Jim Goldstein, director of government relations for NPSTC, agreed with Cohen that DL2 meets public safety's requirement to provide "the door to knock down to find the caller," but reporting "DL1 to the FCC was unacceptable as meeting DL. CTIA and the carriers heard us and then proceeded to have ATIS do it the way they have with two levels of DL. We do not agree that doing this meets the FCC order," he said.

Roger Hixson, 9-1-1 services senior consultant for the National Emergency Number Association (NENA), said he has a bit of a problem with the wording of the DL1 definition but didn’t provide specifics.

Only five Google Android mobile device models were tested because they are the only devices so far that support the necessary reporting and signaling needed to enable dispatchable location. iOS devices do not support the necessary functionality, and thus could not be used in the tests.

Testing occurred in two regions of the country – in and around Atlanta and San Francisco – in 25 buildings within four morphologies, from 230 test points, following the guidelines established in the ATIS- 0500035 standard. And 30,090 simulated 9-1-1 calls were made from 24 test devices.

The report said 82.6% of valid test calls resulted in some kind of civic address delivered, be it correct or incorrect. This metric is somewhat analogous to yield in geodetic positioning systems. Inversely, 17.4% of valid test calls produced no civic address. In addition, 74% of valid test calls produced a correct street address and 8.6% of valid test calls produced an incorrect street address — an address of a neighboring building.

Walt Magnussen Jr., who runs the Internet2 Technology Evaluation Center (ITEC) lab at Texas A&M University, said that with the ultimate goal being an X, Y and Z coordinate location with an accuracy level of 1 meter, the concept of defining accuracy in terms of unit, building quadrant or building seems to add to the confusion, rather than clearing anything up.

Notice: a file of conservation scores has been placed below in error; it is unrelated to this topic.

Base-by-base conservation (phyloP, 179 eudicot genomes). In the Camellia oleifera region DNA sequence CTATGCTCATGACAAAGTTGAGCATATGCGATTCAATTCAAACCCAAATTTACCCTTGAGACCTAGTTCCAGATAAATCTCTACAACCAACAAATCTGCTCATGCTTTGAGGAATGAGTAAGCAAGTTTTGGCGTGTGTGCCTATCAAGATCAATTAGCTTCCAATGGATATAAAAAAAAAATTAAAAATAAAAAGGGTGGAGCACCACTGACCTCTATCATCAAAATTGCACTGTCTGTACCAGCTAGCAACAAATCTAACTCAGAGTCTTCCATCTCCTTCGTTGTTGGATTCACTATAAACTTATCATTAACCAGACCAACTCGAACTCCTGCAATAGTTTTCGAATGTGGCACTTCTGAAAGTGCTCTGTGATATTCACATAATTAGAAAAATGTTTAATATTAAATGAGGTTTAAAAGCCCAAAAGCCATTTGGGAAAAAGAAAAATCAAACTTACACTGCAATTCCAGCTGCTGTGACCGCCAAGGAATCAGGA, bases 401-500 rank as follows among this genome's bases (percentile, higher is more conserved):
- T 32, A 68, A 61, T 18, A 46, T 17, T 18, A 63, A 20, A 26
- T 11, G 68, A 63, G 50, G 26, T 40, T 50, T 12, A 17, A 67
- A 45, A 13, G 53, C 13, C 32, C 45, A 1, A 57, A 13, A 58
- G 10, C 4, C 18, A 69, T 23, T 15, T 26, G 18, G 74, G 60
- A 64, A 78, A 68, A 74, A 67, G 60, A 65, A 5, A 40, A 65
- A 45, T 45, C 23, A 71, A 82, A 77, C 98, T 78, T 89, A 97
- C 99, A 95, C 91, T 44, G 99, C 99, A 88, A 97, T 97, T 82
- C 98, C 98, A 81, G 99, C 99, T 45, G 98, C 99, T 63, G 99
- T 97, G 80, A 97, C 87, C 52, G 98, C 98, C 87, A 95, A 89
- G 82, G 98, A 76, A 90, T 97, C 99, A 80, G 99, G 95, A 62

"Overall the report tells me that while the NEAD concept is valid, it has a ways to go," he said. "The report seems to indicate that the most pressing issue is that the density of reported access points is nowhere close to being sufficient. Since only service providers are required to register,  I doubt that we can ever get where we need to be. Since the FCC does not regulate the enterprise and since the enterprise owns the lion’s share of access points, there is no way to regulate the increase. On the other hand, were the FCC to facilitate a voluntary opt-in process, that would increase the safety of enterprise constituents, and it would be my guess that there would be a high take rate."

"Back in 2014 – 2015, public safety had concerns of how successful the NEAD would be, and this report does not do anything to alleviate those concerns," NPSTC's Goldstein said. "While the report does not say it directly, it seems that the carriers want more testing. It has been four years since the order and DL was promised as the gold standard, which replaced many of the more stringent requirements proposed by the FCC but not included in the final order based on the promise of DL.

"This makes it even more important to have the Z-axis. The carriers are relying on commercially available technologies such as Wi-Fi. It appears there are other technologies that are available be used to supplement Wi-Fi, but those may only provide the location of a caller and will cost the carriers addtional funds."

The full report is here.